Small farmers also protested that Hamilton’s excise effectively gave unfair tax breaks to large distillers, most of whom were based in the east. There were two methods of paying the whiskey excise: paying a flat fee or paying by the gallon. Large distillers produced whiskey in volume and could afford the flat fee. The more efficient they became, the less tax per gallon they would pay. Western farmers who owned small stills did not usually operate them year-round at full capacity, and so they ended up paying a higher tax per gallon, which made them less competitive.[13] Small distillers believed that Hamilton deliberately designed the tax to ruin them and promote big business, a view endorsed by some historians.[14] However, historian Thomas Slaughter argued that a “conspiracy of this sort is difficult to document”.[15] Whether by design or not, large distillers recognized the advantage that the excise gave them, and they supported the tax.[16]

    As usual it took the Republicans under Jefferson to clean up the mess.

    The whiskey tax was repealed after Thomas Jefferson’s Republican Party, which opposed Hamilton’s Federalist Party, came to power in 1800

    source wikipedia

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  12. Skookum says: 12

    Getting grain from the farms to the markets in the East was difficult because the Ohio flows the wrong way. Hauling a wagon load of grain hundreds of miles along poor and non-existent roads wasn’t economically viable; however, when you leave Americans to their own devices they will figure out a way to make things work. We are talking about the government not telling individuals what to do: thus the pioneer grain farmer made whiskey and rye from his grain and the product was easier to haul and sell.

    Oh! but the distillers on the East Coast had manure hemorrhages at the idea that these farmers were distilling whiskey that could compete with the top labels; consequently, the father of our country was sent in to quell this early form of insurrection and was promptly made to look like a fool. The end result was that the whiskey distillers just headed farther South and found that the limestone waters of Kentucky and Tennessee made better whiskey and rye. They set up their farms and stills down there and distilled the best whiskey and bourbon in the world or at least a product that could compete with their cousins’ whiskey in Ireland and Scotland.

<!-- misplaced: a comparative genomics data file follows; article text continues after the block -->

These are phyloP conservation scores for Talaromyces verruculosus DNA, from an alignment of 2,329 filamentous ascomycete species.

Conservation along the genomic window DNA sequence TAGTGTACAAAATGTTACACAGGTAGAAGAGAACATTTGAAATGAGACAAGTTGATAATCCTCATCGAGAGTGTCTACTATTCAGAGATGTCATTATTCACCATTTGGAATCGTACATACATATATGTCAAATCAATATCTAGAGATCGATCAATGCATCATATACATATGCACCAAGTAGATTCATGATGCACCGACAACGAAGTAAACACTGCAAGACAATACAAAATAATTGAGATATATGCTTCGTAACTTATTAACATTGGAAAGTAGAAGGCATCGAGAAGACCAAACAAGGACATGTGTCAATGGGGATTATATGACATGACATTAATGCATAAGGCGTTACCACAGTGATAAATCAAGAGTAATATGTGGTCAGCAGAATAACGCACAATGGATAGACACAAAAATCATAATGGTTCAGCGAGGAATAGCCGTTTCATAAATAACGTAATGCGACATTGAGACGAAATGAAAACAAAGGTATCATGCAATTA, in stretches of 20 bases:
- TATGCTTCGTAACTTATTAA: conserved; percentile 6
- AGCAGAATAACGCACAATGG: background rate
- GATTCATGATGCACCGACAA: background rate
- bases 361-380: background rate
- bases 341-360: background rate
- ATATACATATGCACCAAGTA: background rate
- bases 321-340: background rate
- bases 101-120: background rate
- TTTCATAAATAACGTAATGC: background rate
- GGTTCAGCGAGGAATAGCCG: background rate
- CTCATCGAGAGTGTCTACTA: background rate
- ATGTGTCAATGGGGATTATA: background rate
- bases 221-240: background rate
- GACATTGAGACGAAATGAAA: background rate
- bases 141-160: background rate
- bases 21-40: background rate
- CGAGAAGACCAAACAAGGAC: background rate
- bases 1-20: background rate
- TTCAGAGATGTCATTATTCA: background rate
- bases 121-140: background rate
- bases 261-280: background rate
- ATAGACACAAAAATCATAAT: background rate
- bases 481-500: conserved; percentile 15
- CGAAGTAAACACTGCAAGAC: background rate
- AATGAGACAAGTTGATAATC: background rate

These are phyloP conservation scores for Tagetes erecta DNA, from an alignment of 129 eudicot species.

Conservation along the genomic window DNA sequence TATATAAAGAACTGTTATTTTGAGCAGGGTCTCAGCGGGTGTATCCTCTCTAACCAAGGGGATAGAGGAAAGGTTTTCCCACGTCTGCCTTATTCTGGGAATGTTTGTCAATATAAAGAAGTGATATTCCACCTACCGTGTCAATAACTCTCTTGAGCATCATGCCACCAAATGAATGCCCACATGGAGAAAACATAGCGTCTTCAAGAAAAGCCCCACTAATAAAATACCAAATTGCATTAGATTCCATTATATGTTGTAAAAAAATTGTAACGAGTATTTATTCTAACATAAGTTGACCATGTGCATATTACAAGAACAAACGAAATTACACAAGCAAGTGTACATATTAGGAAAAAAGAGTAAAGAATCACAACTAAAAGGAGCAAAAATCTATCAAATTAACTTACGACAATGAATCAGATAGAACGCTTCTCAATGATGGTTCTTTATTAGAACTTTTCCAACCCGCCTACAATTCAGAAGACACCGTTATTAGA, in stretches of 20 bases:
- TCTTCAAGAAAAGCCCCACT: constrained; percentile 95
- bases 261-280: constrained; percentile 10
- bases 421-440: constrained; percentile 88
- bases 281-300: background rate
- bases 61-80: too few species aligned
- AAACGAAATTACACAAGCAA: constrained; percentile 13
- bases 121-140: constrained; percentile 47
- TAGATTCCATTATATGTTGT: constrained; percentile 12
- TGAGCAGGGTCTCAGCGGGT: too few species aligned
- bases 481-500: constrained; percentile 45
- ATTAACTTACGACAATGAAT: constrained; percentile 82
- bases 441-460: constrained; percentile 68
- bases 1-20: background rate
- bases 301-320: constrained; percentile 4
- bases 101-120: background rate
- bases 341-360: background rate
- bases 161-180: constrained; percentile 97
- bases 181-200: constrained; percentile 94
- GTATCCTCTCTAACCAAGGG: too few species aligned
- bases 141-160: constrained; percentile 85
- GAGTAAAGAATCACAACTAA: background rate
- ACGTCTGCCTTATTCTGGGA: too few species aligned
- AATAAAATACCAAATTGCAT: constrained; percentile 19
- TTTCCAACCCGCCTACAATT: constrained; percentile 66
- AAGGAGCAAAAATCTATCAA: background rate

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  13. Old Trooper 2 says: 13

    Skookum, that Southern product is excellent. As a sidebar, you can but the raw product in exclusive stores that sell spirits under the label “Georgia Moon” t and I can testify to the purity and effectiveness. It is very popular outside the Gates at Ft. Benning but does kick like a mule if it is not sipped slowly.

    NASCAR found it’s origin in the South as Moon Shine Runners drove finely tuned autos to outrun Revenue Collectors over back roads. No doubt that the taxes now would be considered very oppressive to the Folks of Washington’s Day. After fighting the largest Military Power on Earth to win Independence from Taxation, the New Americans would have been outraged to see the Taxation in this day.

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  14. Skookum says: 14

    OT: Georgia Moon, I will look for that the next time I am down in Georgia.

    Goodness knows, I have a healthy respect for a mule’s kick. You can bully a mule, but if he lives long enough, he will cut you in half, eventually. I daydream about having a matched team of mules some day; they are great animals, but trickier than red haired women and sorrel fillies.

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  15. Donald Bly says: 15

    Excellent perspective Vince. Bravo

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  16. Mr. Irons says: 16

    Stormtroopers? I’d be more afraid of a Helghast Trooper than a Cloned Trooper coming to my door.